Rated: R Reviewed by: Jim Release date: August 11, 2011 Released by: Focus Features
This well produced, delayed remake of an espionage tale from John Madden (Proof) moves rather briskly and flows well between eras thirty years apart looking at a dangerous mission of three Israeli Mossad agents and its consequences.
The Debt stars Helen Mirren, Ciaran Hinds, Tom Wilkinson (as Rachel, David, and Stephan, respectively) and Jessica Chastain, Sam Worthington, and Martin Csokas as their younger intelligence counterparts. Much of the film establishes the latter in their attempts in 1966 East Berlin.
Initially, the storyline collaborated by a trio including Matthew Vaughn (X-Men: First Class helmer) begins in 1997 surrounding the hoopla after the publication of a book by Rachel's daughter chronicling the efforts of Rachel, David, and Stephan.
A fairly authentic, finely wrought dramatic thriller unfolds as the saga cuts back and forth to aforementioned classified mission. What has been disclosed about it can't hide what lurks traumatically within the trio who presumably brought to justice a known Nazi war criminal, Vogel (Jesper Christensen).
As the book tour opens, Rachel (Mirren) and David (Hinds) act like strangers and Stephan (Wilkinson) reveals an act of deeper instability. It seems that the deceased doctor who used Jews as guinea pigs during their confinement has turned up in the Ukraine. So, one of the retired agents has to act on a strong rumor to prevent certain events from becoming public knowledge. The ramifications that could do immeasurable harm to a valued institute and the persons involved. David's knowledge of a local reporter about to publish the "real" story helps to emphasize what makes for personal and political legend.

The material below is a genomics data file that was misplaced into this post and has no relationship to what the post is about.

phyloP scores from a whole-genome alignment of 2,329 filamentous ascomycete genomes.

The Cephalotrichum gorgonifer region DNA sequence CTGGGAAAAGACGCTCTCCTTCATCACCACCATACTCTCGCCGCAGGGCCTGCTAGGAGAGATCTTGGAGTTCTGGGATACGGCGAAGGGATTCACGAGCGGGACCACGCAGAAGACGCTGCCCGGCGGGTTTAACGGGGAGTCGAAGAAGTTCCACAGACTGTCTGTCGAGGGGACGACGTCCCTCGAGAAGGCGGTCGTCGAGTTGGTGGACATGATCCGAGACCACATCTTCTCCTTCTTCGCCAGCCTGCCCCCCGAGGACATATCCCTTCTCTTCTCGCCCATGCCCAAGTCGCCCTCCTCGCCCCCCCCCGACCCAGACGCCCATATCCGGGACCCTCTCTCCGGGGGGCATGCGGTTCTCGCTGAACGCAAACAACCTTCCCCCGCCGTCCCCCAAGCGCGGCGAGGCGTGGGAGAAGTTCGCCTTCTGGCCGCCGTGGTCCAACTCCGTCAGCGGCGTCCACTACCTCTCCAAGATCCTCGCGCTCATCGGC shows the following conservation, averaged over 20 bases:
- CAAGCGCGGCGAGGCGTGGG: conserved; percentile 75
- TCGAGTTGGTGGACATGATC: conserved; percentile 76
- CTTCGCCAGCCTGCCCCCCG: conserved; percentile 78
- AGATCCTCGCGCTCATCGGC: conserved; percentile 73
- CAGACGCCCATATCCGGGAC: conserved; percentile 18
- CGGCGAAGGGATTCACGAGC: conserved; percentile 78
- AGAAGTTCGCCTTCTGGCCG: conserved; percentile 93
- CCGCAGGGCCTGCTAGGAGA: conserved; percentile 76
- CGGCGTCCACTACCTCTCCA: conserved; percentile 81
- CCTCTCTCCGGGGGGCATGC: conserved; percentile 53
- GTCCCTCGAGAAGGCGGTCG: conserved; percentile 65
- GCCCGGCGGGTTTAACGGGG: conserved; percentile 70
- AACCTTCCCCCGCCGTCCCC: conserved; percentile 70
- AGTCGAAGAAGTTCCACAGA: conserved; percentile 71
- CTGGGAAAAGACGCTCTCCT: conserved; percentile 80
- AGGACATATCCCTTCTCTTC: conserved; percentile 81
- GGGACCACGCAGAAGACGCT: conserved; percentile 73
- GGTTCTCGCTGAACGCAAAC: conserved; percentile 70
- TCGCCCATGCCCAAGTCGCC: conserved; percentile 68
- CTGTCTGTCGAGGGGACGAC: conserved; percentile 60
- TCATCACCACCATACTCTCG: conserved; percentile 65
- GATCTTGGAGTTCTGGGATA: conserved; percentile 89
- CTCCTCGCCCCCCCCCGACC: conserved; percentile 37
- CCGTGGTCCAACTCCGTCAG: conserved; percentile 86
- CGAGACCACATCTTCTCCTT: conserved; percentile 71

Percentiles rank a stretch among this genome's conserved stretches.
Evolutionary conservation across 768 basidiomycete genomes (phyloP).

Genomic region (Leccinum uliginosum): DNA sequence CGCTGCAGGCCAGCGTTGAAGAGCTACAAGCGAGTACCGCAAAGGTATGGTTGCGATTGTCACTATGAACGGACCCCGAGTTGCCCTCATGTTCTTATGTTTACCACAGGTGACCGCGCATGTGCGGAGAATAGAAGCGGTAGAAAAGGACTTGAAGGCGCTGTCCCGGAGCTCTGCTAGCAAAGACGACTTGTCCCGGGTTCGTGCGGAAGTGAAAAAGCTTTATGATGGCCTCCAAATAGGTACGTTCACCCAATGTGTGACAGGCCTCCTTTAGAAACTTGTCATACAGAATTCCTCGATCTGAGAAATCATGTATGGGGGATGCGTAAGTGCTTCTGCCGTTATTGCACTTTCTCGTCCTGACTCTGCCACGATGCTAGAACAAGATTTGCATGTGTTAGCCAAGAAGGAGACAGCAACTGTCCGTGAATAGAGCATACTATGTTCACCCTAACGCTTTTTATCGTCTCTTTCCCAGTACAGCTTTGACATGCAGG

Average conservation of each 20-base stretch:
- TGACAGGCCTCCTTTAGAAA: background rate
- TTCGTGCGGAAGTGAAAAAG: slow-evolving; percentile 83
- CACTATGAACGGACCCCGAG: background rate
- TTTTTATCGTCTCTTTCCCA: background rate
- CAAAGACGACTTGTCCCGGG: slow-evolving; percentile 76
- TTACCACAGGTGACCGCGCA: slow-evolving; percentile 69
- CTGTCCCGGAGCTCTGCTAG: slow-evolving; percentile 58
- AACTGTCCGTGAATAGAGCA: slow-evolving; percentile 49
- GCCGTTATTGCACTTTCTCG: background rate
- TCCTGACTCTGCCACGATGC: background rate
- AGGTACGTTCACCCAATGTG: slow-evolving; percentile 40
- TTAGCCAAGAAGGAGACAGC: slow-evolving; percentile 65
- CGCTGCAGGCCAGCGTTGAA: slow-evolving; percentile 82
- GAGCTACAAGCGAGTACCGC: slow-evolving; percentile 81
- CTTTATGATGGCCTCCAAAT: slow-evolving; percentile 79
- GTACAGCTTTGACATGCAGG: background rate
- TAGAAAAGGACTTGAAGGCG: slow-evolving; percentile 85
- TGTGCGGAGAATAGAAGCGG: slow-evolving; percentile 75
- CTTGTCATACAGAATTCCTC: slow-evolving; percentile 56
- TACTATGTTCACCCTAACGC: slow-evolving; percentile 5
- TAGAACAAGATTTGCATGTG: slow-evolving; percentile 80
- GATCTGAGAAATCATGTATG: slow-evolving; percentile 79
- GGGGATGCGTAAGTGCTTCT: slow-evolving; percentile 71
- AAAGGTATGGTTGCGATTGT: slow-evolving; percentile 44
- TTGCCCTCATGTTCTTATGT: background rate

The forced reunion consistently rewinds to the mission as Rachel (Chastain) is coveted by David and Stephan as the dynamic of the group appears to be a bit compromised. Rachel and David have to act as marriage partners, and the former uses a maternal instinct to get what she needs on a rather cunning Vogel. The Nazi doctor is finally subdued with help from her enamored colleagues as emergency assistants as more tension brews when he is abducted into a dingy flat. Especially, the individual encounters with him after it is understood how the agents express what should happen to the captive
The Debt probably owes more to its casting than a narrative flow which doesn't build strongly on its earlier, more tantalizing sections. That doesn't mean that Mirren (having fun in the more comedic Red) can't manifest why she is such a venerated thespian and has good scenes opposite a reliable Hinds (remembered from Munich) in relating the constant anxieties of an Israeli spy.
This adult drama opens up some unexpected confidentiality through capable sure-handedness providing some edge-of-your-seat entertainment even if the last reel feels somewhat improbable and anticlimactic. It trumps its setbacks from the way the characters handle the cards they've been dealt and have dealt out. If Mirren is the best among the older, jaded spies, then Worthington (Avatar) cuts an strikingly more nuanced figure in its burst of action and moments of clarity.